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DIY Tortoise Table Guide: Build Your Own Habitat 🐢

Tortoise tables are quite easy to build and offer many advantages over glass enclosures. A DIY tortoise table, or for that matter, any tortoise table or vivarium is best for small tortoises or hatchlings.

Large chelonians need a pen. As such, the first few years of captive tortoises’ lives are best spent indoors in a small enclosure. These offer excellent protection against predators and weather conditions.

Additionally, you can better control living conditions, especially temperature and humidity. Many of these tortoises require high humidity levels to thrive.

Once the turtle is older you can relocate it to a garden or yard. Here is how you can build your very own tortoise table. Some tortoises such as the Hermann’s remain small their entire lives and can live in tortoise tables for as long as you want them to.

Building a Tortoise Table

Sulcata tortoise in its tortoise table on substrate
Sulcata tortoise in its tortoise table on substrate

Building a tortoise table with dimensions of 4ft x 3ft should be large enough and you can alter it as needed depending on your specifications. Avoid using lumber treated with arsenic – this is toxic. You also need to have a location in mind.

I recommend a place with access to sunlight such as a window. Since most tortoise species require moderately high temperatures.

I don’t recommend keeping the tortoise table in an unheated shed during the cold seasons (fall and winter) unless of course, the tortoise is endemic to the temperate zones.

Materials needed

  • 2 to 4 2×6’s depending on the size
  • Thick plywood (at least 19 mm or ¾ inch) for the bottom
  • 1 box of galvenized screws
  • Wood glue
  • Silicon caulking
  • Vinyl flooring or alternatively plastic lining
  • Substrate
  • Decorations (rocks, live plants, hiding spot)
  • Lighting fixtures for UVB & Heat lamps

Tools needed

  • A claw hammer
  • Skilsaw or Jigsaw
  • A tape measure
  • Yard or Meter stick
  • A Drill
  • Drill bits
  • Belt sander

Building the frame

1. Build the frame

If you decide against using a bookshelf or wardrobe, you can build a simple 4ft x 3ft rectangular frame. 

The backing for wardrobes and bookshelves won’t be strong enough to hold the turtle and the content of the enclosure. So you should remove this.

2. Add legs

At this stage it’s recommended to install legs for the table if you are going to have any.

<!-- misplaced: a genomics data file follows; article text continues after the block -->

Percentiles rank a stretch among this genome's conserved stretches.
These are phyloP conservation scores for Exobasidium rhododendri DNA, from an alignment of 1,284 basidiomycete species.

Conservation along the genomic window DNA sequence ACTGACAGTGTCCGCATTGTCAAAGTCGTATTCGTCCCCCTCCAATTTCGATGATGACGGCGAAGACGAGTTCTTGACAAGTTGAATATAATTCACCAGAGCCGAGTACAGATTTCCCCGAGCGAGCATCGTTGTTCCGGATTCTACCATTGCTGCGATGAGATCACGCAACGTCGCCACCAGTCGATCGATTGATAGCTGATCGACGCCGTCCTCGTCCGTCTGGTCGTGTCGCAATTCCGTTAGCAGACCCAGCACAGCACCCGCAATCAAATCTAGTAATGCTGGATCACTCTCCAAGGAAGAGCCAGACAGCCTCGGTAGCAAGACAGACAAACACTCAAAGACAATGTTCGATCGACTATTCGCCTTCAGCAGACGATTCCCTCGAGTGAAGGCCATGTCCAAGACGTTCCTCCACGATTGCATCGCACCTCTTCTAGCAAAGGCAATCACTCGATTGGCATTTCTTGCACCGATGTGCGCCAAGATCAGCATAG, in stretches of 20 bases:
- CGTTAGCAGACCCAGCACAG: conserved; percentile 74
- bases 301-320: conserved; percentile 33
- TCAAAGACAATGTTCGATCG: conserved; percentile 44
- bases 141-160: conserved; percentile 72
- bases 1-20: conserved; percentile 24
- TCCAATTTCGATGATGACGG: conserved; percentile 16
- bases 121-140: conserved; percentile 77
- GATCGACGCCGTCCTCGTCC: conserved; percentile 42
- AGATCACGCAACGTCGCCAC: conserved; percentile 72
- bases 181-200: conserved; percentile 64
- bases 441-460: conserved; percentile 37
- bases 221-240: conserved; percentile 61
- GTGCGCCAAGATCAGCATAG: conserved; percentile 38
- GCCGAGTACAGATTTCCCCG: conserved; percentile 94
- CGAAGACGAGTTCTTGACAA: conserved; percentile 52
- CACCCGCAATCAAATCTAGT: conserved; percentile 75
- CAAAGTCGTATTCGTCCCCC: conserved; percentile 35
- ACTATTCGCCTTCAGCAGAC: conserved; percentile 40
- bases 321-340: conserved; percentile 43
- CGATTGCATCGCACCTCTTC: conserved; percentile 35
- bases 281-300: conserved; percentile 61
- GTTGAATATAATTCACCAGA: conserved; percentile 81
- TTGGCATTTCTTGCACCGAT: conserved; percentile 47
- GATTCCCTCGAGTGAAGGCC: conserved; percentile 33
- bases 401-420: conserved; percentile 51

You can build legs for the table using 4×4’s or possibly 2×4’s. If your setup has a stand or is using a table then legs can be skipped.

Generally tortoise tables will sit on the floor directly or will be on an existing stand like a table or desk.

3. Add the backing

Depending on if you added legs or not, you can measure the plywood to fit the bottom with corners cut out for the legs or not if no legs were added.

Attach the plywood to the back of the bookshelf using wood glue and screws with the vinyl facing inwards.

Flip the table and work on the inside. The table should stand sturdily on its legs. If the legs are weak you may need to add some braces at the bottom to strengthen the legs.

4. Install the liner

Roll out the vinyl or liner to the size that is needed and add a little extra so there is enough to go up and cover the walls as well. Start pushing it in until ifit it in the tortoise table until

Once the liner has been test fit you can either leave it as is or you can secure it with an adhesive. Avoid stapling or using nails/screws as this will puncture the liner and will defeat the purpose.

I recommend not gluing it as you may need or want to change the liner at a later stage.

The reason for the covering the sides is to catch any water or waste and keep it from getting into the wood.

Preparing the table for the tortoise

Now that you have built the table it’s time to get it ready for your tortoise. The below are general instructions and the needs may vary from tortoise to tortoise.

Check our tortoise species page to find yours and then check the care sheet for specific instructions.

1. Add a substrate

Choose the appropriate substrate for your tortoise which can be sand, soil, or something like zoomeds tortoise floor and add it in. The depth should be around 4 inches or so, but can be deeper depending on your table size. The reason why there should be several inches of substrate is that tortoises like to burrow down.

Sterilized topsoil is an excellent substrate type to use for the enclosure. You can also use a mix of play sand and topsoil. The soil needs to be slightly moist.

You can achieve this by misting the substrate once a day. Depemdomh on the species, humidity levels need to be between 50 to 70 percent.

2. Setup Lighting

Turtles need UVA/UVB to grow and remain healthy. This allows them to synthesize vitamin D3 and use calcium. There are many UV lights and futures out there.

Some ideal lamp fixtures to fix to the table are the Zoo Med Reptisun T5-Ho Terrarium Hood or the Fluker’s Mini Sun Dome (which holds a 5.5-inch bulb).